Particle Size Analysis and 3D Printing
Additive manufacturing of three-dimensional objects has existed in rudimentary forms for decades, but relatively recent advancements into 3D printing technologies have rapidly expanded its potential applications. The printing of simple structures from polymeric materials has been surpassed by bioprinting and lithographic manufacturing of ceramics. Complex structures and components are now widely produced and reproduced at speeds and levels of autonomy that were previously impossible, and manufacturers can generate prototype shapes more quickly than ever before. Experts have highlighted the potentially limitless benefits of this technology, with immediate applications in the medical, military, aerospace, and construction sectors.
Particle size analysis is an important process for ensuring that materials are suitable for additive manufacturing. The typical 3D printing process involves the deposition of small volumes of material in subsequent layers using a computer-controlled inkjet head. It is important to assess the flowability and other thermodynamic behaviors of the deposited material to ensure that printing can be carried out quickly and with optimal product yields.
This is complicated by the fact that material behavior may alter in deposition conditions. Particle size analysis of powder particles at rest will not provide reliable insights into their performance during printing. Numerous phenomena complicate the performance of particle size analysis for 3D printing.
In this blog post, we will explore the importance of particle size analysis and measuring the flowability of raw AM materials.Particle Size Analysis: Flowability and Particle Size
Flowability is one of the most important factors in the successful deposition of material layers in additive printing. It directly impacts the production of functional material layers in the printing process, particularly when depositing raw powders.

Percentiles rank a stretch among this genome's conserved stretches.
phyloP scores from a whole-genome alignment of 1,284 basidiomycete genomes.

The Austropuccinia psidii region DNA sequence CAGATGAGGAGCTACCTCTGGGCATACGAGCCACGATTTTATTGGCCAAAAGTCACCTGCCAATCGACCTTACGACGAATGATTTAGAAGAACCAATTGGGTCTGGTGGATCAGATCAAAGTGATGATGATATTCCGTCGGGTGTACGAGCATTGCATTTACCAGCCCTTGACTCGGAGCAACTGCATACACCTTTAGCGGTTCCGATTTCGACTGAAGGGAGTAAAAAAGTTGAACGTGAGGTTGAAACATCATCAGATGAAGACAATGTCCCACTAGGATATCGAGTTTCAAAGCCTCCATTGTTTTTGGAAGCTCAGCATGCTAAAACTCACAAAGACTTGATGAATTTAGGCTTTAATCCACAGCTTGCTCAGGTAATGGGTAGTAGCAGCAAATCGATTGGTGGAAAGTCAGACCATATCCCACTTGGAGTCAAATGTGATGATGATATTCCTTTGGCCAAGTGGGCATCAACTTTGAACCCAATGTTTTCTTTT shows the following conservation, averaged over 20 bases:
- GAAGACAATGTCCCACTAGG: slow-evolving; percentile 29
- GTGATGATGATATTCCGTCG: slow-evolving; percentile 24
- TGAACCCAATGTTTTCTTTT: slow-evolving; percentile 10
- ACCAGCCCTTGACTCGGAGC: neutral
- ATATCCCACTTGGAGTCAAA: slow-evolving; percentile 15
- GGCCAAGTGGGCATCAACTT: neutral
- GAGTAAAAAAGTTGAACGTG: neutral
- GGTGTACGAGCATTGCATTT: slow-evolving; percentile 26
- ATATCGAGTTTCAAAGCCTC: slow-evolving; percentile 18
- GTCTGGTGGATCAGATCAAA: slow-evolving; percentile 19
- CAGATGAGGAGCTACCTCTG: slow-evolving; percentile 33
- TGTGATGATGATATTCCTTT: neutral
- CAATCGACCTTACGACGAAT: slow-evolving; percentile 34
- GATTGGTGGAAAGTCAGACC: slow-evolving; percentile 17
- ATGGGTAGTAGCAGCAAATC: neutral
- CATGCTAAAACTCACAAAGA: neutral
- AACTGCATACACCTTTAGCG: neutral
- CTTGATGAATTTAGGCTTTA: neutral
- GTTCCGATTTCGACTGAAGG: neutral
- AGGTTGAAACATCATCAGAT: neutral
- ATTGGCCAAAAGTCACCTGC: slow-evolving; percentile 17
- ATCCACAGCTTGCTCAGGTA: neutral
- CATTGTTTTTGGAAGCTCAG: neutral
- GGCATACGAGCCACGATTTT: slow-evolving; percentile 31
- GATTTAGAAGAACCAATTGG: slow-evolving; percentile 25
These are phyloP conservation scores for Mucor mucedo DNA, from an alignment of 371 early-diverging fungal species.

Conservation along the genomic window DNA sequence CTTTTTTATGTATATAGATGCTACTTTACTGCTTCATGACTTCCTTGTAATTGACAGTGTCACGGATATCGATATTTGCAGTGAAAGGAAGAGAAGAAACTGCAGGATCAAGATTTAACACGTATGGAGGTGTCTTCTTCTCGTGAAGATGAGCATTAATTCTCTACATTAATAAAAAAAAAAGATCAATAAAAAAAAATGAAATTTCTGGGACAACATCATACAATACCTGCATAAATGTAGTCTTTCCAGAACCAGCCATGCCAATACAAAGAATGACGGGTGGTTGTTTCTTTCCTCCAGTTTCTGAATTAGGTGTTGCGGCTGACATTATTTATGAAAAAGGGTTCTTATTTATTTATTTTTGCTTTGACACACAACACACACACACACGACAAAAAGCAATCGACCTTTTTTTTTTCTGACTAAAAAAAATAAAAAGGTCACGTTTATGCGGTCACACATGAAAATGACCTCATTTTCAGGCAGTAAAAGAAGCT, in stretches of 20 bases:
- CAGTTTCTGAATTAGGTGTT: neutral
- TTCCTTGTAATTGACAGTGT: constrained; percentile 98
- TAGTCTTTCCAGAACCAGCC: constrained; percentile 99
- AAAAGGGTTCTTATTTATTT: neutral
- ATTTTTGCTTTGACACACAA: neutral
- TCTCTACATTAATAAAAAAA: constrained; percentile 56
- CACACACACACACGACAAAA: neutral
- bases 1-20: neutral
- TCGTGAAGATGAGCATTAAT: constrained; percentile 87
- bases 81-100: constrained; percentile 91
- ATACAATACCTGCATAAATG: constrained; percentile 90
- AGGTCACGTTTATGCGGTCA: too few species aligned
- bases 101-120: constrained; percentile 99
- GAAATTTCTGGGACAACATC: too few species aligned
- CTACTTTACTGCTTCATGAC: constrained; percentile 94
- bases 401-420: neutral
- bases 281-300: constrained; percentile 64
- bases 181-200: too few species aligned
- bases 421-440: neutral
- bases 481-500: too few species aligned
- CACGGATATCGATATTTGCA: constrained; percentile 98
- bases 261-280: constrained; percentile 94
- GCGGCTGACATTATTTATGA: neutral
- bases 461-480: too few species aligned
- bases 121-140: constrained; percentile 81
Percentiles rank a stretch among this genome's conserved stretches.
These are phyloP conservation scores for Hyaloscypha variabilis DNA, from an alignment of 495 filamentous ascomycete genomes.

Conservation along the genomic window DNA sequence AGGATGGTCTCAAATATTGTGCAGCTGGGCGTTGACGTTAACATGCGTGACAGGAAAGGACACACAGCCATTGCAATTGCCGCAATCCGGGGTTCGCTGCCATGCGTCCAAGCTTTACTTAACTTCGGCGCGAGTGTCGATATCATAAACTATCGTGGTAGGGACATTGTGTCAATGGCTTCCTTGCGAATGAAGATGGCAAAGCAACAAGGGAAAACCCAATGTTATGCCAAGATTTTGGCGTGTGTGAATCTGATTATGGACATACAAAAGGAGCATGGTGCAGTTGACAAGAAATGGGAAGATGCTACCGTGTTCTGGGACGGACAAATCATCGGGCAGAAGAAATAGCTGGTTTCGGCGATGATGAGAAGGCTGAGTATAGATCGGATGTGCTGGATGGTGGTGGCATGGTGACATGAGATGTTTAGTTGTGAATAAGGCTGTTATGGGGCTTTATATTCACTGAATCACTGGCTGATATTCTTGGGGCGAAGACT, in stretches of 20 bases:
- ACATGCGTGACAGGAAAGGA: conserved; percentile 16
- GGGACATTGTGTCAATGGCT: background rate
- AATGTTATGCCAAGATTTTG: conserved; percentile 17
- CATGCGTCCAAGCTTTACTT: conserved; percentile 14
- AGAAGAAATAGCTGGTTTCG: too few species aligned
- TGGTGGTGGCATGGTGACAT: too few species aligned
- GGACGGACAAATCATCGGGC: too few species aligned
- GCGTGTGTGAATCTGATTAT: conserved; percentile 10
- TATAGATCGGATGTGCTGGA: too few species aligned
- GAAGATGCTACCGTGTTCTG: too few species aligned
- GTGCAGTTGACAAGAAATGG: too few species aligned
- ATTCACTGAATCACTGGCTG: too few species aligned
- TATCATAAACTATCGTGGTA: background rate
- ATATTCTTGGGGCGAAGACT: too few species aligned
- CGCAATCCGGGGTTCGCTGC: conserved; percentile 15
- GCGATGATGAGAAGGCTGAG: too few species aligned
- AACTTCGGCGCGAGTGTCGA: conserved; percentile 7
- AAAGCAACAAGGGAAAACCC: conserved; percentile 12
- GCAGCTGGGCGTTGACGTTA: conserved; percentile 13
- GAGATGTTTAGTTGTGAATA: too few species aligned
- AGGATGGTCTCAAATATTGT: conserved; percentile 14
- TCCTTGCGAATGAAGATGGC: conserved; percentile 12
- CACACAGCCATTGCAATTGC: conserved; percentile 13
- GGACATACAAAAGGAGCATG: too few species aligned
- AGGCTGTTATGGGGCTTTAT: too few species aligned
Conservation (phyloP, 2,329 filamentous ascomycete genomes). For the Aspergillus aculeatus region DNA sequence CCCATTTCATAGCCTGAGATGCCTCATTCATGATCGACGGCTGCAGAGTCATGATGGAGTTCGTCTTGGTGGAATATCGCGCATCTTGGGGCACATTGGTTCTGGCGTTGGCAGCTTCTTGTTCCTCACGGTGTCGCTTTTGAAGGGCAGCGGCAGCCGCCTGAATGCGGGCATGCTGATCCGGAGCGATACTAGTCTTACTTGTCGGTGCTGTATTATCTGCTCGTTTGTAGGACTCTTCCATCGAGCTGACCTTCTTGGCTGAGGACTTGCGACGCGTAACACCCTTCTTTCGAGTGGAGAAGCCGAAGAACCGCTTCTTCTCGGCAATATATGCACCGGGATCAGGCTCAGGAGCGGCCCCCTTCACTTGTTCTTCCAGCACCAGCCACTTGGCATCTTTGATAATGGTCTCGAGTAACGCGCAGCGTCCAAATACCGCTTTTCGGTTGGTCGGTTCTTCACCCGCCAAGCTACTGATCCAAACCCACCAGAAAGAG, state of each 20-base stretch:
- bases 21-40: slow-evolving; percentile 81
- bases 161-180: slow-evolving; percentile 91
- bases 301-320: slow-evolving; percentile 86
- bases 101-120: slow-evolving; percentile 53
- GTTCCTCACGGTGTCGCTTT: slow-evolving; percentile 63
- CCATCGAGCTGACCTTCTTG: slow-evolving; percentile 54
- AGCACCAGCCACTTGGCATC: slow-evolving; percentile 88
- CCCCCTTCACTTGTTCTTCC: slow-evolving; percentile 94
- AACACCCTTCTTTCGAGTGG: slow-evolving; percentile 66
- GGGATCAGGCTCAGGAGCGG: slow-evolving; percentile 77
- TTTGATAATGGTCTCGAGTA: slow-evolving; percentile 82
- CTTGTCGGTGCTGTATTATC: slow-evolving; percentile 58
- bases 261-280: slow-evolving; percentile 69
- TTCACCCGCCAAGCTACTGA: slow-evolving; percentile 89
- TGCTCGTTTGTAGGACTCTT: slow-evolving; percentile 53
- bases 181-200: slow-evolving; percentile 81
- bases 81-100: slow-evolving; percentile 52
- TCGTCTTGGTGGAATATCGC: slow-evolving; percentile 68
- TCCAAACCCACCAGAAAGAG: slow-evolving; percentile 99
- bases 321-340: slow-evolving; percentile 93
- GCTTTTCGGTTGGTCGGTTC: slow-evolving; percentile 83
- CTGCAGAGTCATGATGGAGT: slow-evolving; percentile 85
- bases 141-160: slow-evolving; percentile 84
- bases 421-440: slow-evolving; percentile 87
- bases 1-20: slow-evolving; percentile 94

Particle size analysis is a critical step in determining the flow characteristics of powders, as size and size distribution directly affect both flowability and the tendency towards agglomeration. The extremely tight tolerances of 3D printing and the small manufacturing scales typically require very fine raw materials. Finer particle size distributions encourage higher structural densities and improved surface uniformities, which are desirable for a broad range of AM products. This is complicated by generally increased rates of particle agglomeration for powders with finer particle size distributions.
These phenomena must be assessed to determine the optimal intersection of particle size and interfacial activity between particles in a sample. Laser diffraction analysis is one of the primary particle size analysis techniques for determining optimal size distributions and flowability behavior in manufacturing conditions. Meritics supplies a broad range of instruments suitable for performing particle size analysis of common raw materials in 3D printing, including:
- Acrylonitrile butadiene styrene;
- Polyamides and glass-filled polyamides;
- Epoxy resins;
- Metal powders, including silver, steel, and titanium;
Meritics is the UK’s leading supplier of particle size analysis instrumentation for established and emerging manufacturing techniques. We offer several solutions for the performance of particle analyses in 3D printing, including the class-leading LS 13 320 XR laser diffraction analyser and the Mercury Scientific Revolution powder flow analyser.